Wednesday, August 26, 2015

Iraq as is and as reported by the western press

As is so often the case, the day starts with a tale of two Iraqs.

There's the western press narrative which is sparse but notes little more than oil sales and oil prices.  Iraq as a commodity with investment value -- that's what the western press passes off as 'reporting.'

Then there's the Iraqi press covering what's actually going on in the country.

Yesterday, Stephen King and Ruth Pitchford (Reuters) reported that Iraq's prime minister Haider al-Abadi had declared the battle for Baiji to be crucial.  (Haider doesn't note it but All Iraq News does: Baiji's been under the control of the Islamic State since June 2014.)

Yeah, I guess most people would try to distract like that if, like Haider, they'd ordered an assault on Anbar Province and had nothing to show for it.

We all remember that, right?

The ongoing assault that the western press forgot?

Or ignores because there's no accomplishment?

Today's August 26th.

Remember when the ongoing assault on Anbar kicked off?

May 26th.

Three months in and Haider and company have nothing to show for it.

So is Anbar to be the new Mosul?

Mosul was seized by the Islamic State in June 2014 and over a year later?

The Islamic State still controls it.

With no success all these months later in Anbar Province, most leaders or 'leaders' would probably try to steer the spotlight to Saladin Province or any other province in fact.  (Baiji is located in Saladin.)  And a western press eagerly assists in shifting focus.

On the fall of Mosul, Iraq Times is reporting that Nouri was warned by Iranian intelligence about Mosul six months before the Islamic State seized it and that Nouri ignored these warnings.  Former prime minister and forever thug Nouri was prime minister when Mosul fell.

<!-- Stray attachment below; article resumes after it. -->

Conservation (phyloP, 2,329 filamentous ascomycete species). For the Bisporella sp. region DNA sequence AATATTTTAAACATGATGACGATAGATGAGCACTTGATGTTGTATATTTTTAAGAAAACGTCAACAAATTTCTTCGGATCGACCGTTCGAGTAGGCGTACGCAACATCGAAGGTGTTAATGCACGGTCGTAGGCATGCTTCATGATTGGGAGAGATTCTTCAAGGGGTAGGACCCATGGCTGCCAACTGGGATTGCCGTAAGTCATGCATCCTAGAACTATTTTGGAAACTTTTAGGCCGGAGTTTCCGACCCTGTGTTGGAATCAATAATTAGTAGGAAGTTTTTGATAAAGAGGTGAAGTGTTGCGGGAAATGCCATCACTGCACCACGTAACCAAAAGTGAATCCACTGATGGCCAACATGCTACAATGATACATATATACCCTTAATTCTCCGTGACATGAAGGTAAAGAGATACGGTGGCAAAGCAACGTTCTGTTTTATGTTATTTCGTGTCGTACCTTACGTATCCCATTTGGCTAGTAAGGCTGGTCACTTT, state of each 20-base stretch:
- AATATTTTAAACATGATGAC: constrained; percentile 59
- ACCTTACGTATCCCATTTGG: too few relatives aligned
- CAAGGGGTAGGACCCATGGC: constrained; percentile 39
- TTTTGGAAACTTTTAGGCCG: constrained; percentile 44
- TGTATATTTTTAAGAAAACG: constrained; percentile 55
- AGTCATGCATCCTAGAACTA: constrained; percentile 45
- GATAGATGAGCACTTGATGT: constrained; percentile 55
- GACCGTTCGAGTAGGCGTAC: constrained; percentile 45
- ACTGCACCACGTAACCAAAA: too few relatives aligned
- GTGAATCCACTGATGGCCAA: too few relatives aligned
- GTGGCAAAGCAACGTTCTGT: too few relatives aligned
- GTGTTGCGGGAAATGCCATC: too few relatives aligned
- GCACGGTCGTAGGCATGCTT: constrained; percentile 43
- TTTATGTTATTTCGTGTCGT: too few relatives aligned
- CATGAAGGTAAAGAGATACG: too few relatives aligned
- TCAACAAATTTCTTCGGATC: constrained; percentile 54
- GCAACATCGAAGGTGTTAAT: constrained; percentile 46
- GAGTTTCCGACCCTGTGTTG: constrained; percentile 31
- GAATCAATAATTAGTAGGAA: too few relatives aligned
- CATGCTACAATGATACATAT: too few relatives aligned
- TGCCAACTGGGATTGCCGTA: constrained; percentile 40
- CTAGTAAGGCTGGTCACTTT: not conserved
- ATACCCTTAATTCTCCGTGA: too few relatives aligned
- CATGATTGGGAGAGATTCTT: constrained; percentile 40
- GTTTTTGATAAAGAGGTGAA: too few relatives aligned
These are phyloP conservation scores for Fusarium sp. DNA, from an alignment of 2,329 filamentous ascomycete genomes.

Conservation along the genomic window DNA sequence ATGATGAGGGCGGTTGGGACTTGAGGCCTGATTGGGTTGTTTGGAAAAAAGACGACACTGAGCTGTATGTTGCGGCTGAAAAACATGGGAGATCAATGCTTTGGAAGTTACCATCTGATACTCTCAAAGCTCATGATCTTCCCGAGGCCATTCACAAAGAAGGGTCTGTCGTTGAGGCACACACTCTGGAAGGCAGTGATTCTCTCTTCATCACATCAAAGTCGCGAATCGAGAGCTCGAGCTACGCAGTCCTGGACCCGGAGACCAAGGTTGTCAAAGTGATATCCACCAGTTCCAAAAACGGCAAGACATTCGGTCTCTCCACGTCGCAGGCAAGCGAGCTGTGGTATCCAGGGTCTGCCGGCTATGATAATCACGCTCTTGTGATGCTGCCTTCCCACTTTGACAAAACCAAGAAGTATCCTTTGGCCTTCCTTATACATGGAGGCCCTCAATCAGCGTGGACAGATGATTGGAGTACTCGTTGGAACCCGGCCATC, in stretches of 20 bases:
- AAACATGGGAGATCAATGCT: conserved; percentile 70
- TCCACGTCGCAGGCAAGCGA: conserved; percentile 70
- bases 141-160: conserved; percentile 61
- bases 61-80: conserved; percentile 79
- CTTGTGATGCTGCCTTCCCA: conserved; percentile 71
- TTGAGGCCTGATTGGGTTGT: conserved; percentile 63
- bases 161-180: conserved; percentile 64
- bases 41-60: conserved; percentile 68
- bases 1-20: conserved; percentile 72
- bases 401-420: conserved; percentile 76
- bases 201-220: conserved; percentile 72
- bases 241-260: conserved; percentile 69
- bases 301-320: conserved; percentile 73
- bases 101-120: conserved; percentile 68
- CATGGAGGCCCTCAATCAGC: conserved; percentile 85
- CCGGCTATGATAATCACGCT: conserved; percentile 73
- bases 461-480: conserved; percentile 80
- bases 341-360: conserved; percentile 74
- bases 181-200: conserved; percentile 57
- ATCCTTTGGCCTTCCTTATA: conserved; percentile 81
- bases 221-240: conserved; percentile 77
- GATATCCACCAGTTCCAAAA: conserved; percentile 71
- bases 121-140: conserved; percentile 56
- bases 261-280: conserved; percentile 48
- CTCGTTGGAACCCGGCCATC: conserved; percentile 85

Days ahead of the release of the results of Parliament's investigation into the fall of Mosul, Nouri fled to Iran where he remains to this day.  The report placed the bulk of the blame on Nouri.  He also fled at a time when there were rumors of corruption charges being brought against him.

Coward Nouri had fled Iraq before, of course.

Whimpering and with his tail between his knees, he fled while Saddam Hussein ruled Iraq and stayed out for decades until the US-led invasion of 2003 at which point Coward Nouri felt it might be safe to return to Iraq.

On corruption, the Iraqi government can still not deliver basic public services to the people.  This summer's heat has underscored that and the Iraqi people have taken to the streets to protest the corruption which has resulted in still not being able to receive consistent electricity.

All Iraq News notes Speaker of Parliament Saleem al-Jobouri has stated there is no excuse for the Minister of Electricity refusing to appear before Parliament Tuesday as scheduled.

Alsumaria notes 54 million dinars were stolen from teachers' salaries -- from a truck apparently carrying the money -- just east of Baghdad today.  As usual, the telling detail?  The robbers were wearing Iraqi military uniforms.

But remember, it's never Iraqi military!

Iraq is filled with rouge tailors who can dash off those uniforms in bulk, apparently.

There is no corruption in the Iraqi military -- we must always insist -- never has been -- we must always insist ignoring facts and the public record.

We'll note more in the snapshot tonight -- including a key point that Ayad Allawi's made.

But the point is, there's what's actually happening in Iraq and then there's the garbage the western press has been churning out for about three weeks now.  At least three weeks now.

The following community sites -- plus Susan's On the Edge, the Guardian and  Pacifica Evening News -- updated:

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